Lasting Powers of Attorney: what are they and do I need one?

By Levis on

Whilst not everyone has a will, most people are aware of the existence of them and the importance of them. However, not many people are aware of the existence of Lasting Powers of Attorney (LPA). Where a will provides for what will happen following your death, an LPA makes provisions for during your lifetime if you lose capacity and are incapable of managing your affairs. A common misconception people have is that an LPA is something to do when you are older or have started suffering from dementia, however this can cause problems because you need to have capacity to make a power of attorney.

If you lose capacity without an LPA in place, be it by illness, old age or accident, your next of kin will need to apply to the Court of Protection to appoint someone to manage your affairs. This method is very costly and time consuming. However if you create and register your LPA, they can be used immediately which may prevent any delays if anything does happen at a later date.

General powers of attorney will be automatically revoked if you lose capacity and therefore LPAs can be the best way forward to make provision for the future. LPAs can be limited to only apply to certain things or only be used once you have lost capacity. You can appoint up to 4 attorneys and include substitute ones to future proof it.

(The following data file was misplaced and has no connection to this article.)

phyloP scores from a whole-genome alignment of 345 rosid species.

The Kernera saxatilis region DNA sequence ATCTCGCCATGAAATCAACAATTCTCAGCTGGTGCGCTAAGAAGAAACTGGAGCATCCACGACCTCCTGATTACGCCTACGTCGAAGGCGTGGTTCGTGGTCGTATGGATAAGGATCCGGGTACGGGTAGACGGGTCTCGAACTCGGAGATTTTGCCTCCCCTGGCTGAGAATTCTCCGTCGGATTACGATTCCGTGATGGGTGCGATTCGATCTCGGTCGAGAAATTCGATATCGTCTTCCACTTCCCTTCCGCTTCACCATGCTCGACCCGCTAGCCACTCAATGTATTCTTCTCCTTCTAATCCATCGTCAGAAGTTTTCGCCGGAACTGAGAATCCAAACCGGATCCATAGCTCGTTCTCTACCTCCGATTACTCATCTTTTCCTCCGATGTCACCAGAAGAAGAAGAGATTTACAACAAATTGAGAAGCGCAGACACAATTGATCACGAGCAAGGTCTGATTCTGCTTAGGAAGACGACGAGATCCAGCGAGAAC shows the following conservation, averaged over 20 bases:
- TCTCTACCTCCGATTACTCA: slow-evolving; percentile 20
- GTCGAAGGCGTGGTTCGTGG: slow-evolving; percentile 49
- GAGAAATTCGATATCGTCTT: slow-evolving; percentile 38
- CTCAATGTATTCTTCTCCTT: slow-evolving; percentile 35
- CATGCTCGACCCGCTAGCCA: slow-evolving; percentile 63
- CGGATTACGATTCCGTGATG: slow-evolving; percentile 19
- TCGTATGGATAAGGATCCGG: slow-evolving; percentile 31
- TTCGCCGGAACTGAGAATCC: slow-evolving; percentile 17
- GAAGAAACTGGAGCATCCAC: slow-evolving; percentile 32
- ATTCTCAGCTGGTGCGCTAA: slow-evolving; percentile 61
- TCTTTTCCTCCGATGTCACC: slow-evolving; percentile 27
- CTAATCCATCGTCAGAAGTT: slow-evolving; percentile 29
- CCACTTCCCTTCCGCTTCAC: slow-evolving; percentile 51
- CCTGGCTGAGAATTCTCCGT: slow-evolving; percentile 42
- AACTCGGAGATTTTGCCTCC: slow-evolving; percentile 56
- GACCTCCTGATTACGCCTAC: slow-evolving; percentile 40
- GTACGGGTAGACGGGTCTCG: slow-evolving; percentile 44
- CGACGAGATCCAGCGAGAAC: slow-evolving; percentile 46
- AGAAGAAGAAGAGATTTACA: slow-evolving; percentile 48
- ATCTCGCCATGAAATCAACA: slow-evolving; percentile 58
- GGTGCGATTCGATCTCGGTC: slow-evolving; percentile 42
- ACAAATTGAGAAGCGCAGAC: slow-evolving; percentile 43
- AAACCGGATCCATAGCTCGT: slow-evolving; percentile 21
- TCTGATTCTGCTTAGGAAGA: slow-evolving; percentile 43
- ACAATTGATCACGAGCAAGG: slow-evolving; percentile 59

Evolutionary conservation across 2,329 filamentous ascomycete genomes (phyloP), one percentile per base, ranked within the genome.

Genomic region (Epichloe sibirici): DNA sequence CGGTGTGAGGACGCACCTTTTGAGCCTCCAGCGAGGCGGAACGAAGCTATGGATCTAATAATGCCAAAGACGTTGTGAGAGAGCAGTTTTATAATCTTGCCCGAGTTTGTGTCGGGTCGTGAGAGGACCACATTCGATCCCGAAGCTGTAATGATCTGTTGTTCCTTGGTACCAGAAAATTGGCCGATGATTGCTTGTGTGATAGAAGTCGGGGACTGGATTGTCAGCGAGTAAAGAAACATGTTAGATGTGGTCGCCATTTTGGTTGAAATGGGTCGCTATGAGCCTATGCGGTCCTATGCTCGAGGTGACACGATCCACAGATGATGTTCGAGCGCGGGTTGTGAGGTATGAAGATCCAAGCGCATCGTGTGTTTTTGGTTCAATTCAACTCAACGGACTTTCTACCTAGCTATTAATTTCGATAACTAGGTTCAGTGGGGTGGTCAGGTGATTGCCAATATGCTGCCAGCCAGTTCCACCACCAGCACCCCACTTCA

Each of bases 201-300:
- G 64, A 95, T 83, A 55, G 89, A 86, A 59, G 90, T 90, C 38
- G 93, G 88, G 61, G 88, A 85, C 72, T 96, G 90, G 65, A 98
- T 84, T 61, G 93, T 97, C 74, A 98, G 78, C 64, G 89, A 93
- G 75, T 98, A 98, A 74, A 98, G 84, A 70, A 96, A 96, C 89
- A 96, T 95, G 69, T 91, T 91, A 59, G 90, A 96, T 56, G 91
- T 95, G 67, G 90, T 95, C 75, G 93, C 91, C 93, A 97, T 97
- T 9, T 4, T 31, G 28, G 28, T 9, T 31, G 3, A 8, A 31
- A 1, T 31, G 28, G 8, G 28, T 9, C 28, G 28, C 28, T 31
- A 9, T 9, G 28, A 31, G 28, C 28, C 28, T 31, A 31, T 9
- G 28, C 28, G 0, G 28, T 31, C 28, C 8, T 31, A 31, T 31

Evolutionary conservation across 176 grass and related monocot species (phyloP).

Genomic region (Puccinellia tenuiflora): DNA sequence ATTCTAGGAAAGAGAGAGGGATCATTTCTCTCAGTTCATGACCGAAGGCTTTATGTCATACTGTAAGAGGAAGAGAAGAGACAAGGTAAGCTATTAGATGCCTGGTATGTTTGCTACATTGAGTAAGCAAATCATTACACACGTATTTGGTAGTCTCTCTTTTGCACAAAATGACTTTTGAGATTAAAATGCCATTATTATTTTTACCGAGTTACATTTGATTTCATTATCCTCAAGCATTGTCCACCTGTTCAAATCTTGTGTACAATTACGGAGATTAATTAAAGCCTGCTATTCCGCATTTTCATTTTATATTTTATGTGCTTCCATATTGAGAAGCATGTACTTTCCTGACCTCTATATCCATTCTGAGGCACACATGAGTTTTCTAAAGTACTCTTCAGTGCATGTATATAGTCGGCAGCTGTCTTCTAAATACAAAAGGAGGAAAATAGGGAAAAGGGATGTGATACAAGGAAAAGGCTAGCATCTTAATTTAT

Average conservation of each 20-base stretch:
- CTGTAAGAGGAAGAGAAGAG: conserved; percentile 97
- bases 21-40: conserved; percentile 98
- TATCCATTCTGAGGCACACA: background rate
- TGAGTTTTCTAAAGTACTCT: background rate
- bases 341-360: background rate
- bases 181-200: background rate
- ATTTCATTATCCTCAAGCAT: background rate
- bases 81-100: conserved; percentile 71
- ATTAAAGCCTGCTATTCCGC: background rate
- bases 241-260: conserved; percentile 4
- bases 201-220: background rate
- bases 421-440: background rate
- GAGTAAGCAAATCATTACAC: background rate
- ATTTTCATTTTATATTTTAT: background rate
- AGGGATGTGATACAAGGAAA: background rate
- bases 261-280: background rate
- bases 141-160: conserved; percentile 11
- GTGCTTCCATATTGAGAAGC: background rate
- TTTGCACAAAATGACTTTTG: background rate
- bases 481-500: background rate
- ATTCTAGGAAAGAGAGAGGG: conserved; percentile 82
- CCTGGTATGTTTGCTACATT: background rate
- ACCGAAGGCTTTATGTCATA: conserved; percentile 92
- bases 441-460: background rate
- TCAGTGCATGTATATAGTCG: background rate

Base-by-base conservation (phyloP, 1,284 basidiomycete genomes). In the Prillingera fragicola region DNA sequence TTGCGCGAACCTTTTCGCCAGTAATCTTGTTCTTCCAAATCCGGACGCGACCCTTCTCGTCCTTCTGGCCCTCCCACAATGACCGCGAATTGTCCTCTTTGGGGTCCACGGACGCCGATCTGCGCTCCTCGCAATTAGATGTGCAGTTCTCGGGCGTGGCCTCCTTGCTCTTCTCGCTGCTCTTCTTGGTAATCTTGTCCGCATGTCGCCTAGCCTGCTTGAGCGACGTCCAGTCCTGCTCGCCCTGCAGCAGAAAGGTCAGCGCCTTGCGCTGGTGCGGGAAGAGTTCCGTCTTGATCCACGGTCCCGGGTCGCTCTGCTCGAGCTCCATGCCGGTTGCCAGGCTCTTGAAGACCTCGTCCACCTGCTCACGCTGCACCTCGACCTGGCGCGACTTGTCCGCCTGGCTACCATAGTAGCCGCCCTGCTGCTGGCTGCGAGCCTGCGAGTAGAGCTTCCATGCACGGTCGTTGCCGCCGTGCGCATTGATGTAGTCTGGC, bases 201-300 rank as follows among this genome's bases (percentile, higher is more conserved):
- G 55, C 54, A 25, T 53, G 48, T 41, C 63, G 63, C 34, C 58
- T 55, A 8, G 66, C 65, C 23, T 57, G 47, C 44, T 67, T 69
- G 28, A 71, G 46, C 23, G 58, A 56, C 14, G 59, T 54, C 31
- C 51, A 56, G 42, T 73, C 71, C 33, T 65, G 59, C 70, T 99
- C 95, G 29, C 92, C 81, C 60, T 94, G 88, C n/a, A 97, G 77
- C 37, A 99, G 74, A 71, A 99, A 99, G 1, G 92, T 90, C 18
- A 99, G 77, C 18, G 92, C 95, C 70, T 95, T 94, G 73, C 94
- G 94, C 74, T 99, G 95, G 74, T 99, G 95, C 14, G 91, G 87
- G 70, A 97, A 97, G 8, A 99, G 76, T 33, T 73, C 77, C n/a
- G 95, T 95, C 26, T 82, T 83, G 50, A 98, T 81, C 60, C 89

Different Types of Lasting Powers of Attorney

There are two different types of LPAs:

  1. Property and Financial Affairs

This gives power to your attorney(s) to deal with your property, assets, bank accounts, tax affairs and benefits etc. Subject to any limitations on the LPA, they can be used straightaway even if you haven’t lost capacity. This can be useful if you are planning on being out of the country for an extended period of time and are happy for your attorney(s) to deal with any issues in your absence.

  1. Health and Welfare

This deals with decisions in relation to your accommodation, care and other day to day things like your diet and attire. You can also choose whether or not your attorney will have the final say on medical treatment or whether this would be the doctor’s decision. Unlike property and financial LPAs, the health and welfare LPAs can only be used once you have lost capacity.

If you want to discuss making a Lasting Power of Attorney, please give our specialist Wills, Probate and Trust solicitors in Leeds, Bradford, Wakefield, Manchester and London a call on 0113 244 9931